Prosodic Word Recursion in a Polysynthetic Language (Blackfoot; Algonquian)
Natalie Weber
June 2022
 

This paper focuses on prosodic adjunction at the Prosodic Word level in a polysynthetic language. I argue that recursion at a depth of more than two levels can only be generated by a theory which requires exact correspondence between certain syntactic phrases and Prosodic Words. Such a theory is similar to Phonological Phrase correspondence in Match Theory, suggesting there is an underlying shared property between correspondence at the Prosodic Word and Phonological Phrase levels. In addition, this theory must include a constraint which prohibits recursive prosodic constituents in order to generate the attested typology of clitics across languages. The empirical focus is the prosodic structure of the verbal complex in Blackfoot (Algonquian; ISO 639-3: bla). Using phonotactic evidence I argue that the vP phase corresponds to a Prosodic Word, and that each prefix to the stem is a Prosodic Word adjunct. I then compare several theories of the syntax-prosody interface, including versions of Alignment Theory, Wrap Theory, and Match Theory. A subset of schematic candidates with one or two prefixes to a stem are used to determine which theories generate the attested typology of clitics as well as a multiply recursive Prosodic Word structure. Published version: https://doi.org/10.3390/languages7030159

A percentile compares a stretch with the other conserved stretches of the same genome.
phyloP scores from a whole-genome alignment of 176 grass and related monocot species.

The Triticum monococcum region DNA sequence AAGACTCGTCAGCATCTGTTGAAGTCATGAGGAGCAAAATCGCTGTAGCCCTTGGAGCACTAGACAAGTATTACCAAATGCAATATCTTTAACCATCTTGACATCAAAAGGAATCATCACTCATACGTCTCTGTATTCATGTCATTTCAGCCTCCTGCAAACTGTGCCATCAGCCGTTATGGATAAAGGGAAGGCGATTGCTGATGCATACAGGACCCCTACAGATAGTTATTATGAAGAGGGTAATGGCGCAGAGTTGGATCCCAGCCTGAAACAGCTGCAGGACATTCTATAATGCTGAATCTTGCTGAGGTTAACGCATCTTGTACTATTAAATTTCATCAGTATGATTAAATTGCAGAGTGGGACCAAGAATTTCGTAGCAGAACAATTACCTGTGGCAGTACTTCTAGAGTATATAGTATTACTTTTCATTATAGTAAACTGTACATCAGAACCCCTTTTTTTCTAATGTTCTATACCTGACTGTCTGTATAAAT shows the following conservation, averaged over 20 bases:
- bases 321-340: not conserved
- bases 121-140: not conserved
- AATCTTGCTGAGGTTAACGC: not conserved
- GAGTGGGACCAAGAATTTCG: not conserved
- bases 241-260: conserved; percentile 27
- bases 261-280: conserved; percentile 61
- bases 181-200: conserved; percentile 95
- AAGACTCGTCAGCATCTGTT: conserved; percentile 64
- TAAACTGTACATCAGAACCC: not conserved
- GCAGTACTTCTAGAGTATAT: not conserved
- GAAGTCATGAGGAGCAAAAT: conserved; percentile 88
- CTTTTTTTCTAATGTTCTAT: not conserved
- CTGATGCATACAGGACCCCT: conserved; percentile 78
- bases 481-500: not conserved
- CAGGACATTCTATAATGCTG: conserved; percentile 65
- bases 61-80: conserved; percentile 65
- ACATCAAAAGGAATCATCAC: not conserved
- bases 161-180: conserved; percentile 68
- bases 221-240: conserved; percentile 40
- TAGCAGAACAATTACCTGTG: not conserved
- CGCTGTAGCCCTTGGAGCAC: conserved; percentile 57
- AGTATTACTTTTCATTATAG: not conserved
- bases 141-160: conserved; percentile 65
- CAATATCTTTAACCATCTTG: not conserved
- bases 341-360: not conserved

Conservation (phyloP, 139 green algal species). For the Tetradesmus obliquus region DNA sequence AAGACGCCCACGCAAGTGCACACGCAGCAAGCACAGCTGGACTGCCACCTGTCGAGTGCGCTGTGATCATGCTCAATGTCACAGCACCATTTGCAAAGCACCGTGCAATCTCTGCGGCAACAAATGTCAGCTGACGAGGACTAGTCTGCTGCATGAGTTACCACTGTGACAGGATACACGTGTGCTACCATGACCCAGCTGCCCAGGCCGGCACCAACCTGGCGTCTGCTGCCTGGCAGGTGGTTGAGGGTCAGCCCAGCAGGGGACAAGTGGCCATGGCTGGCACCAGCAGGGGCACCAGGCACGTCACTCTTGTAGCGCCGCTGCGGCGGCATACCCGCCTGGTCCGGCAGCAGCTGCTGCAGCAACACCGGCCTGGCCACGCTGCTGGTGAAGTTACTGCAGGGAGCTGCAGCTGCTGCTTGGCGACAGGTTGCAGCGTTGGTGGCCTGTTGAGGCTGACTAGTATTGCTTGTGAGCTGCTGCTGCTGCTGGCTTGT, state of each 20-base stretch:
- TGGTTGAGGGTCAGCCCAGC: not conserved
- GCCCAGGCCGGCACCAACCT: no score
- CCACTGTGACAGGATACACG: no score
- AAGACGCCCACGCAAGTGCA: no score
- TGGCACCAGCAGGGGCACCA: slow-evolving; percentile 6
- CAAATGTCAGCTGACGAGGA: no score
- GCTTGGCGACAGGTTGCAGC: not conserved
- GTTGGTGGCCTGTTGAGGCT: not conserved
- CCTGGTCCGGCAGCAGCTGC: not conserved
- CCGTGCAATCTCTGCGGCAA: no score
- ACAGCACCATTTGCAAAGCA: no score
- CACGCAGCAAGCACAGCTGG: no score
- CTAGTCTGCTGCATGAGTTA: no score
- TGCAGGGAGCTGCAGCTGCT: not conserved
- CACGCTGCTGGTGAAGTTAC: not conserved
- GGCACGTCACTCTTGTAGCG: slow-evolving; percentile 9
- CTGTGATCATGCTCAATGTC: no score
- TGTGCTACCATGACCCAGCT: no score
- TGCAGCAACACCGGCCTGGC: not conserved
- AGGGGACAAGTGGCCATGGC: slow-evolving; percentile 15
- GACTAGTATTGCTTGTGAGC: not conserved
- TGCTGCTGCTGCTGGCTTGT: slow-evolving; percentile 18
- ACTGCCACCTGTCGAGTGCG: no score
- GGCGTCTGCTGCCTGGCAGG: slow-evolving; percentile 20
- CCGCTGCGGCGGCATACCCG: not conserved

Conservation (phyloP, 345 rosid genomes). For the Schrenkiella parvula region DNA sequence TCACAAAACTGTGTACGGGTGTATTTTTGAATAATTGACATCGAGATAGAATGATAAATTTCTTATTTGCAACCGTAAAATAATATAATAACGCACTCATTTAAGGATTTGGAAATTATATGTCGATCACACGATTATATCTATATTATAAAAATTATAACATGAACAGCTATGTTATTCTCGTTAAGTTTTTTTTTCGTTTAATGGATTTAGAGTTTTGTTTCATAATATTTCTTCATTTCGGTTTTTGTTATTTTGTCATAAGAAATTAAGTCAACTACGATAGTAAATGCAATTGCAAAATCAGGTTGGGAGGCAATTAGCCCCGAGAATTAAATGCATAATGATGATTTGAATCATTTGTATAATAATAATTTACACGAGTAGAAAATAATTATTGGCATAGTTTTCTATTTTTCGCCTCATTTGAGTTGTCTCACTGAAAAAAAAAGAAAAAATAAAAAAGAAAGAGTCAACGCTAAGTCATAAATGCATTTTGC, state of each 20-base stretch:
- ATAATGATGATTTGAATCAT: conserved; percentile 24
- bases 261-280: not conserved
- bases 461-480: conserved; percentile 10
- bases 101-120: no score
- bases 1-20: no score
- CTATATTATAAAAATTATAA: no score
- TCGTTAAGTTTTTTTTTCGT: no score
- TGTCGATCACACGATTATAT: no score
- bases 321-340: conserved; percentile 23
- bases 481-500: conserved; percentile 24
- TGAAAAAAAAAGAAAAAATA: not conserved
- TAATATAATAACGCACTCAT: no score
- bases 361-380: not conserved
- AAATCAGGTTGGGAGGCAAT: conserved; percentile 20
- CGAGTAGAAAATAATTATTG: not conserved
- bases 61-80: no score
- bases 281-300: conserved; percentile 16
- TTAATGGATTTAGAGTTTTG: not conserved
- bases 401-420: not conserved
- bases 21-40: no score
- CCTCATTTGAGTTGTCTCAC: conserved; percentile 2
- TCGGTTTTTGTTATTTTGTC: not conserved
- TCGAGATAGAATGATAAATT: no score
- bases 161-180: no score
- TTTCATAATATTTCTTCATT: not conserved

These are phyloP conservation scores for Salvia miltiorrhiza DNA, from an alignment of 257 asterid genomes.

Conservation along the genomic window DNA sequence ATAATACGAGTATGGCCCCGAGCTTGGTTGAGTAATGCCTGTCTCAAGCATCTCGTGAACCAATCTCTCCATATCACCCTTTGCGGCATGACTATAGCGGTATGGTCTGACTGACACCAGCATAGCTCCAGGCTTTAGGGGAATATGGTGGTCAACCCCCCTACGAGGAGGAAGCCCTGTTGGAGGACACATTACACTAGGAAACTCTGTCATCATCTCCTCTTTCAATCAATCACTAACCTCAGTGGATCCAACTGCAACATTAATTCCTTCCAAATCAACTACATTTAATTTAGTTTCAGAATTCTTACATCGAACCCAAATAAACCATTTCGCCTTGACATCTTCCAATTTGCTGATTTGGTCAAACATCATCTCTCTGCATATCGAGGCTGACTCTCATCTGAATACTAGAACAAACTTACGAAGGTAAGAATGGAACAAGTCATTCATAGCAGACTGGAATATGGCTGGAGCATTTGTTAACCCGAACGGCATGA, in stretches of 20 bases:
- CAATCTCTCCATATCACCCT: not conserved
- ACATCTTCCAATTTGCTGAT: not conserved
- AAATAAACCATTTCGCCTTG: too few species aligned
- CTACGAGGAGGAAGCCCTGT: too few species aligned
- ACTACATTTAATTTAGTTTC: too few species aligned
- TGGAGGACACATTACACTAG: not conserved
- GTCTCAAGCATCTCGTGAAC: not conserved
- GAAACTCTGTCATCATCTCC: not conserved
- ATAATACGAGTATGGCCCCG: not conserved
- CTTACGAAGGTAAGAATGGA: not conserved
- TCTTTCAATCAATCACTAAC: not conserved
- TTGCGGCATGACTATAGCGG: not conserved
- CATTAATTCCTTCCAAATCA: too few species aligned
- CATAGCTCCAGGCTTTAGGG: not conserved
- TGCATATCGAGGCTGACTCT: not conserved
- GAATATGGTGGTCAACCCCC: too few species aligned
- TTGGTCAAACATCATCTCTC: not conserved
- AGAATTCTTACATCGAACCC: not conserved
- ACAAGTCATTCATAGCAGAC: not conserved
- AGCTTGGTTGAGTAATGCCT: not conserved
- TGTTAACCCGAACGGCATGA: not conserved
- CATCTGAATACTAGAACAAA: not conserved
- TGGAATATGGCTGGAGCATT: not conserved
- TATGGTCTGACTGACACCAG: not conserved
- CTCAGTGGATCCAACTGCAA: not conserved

Format: [ pdf ]
Reference: lingbuzz/006681
(please use that when you cite this article)
Published in: Languages
keywords: blackfoot, algonquian, recursion, adjunction, prosody, phonology–syntax interface, morphology, syntax, phonology
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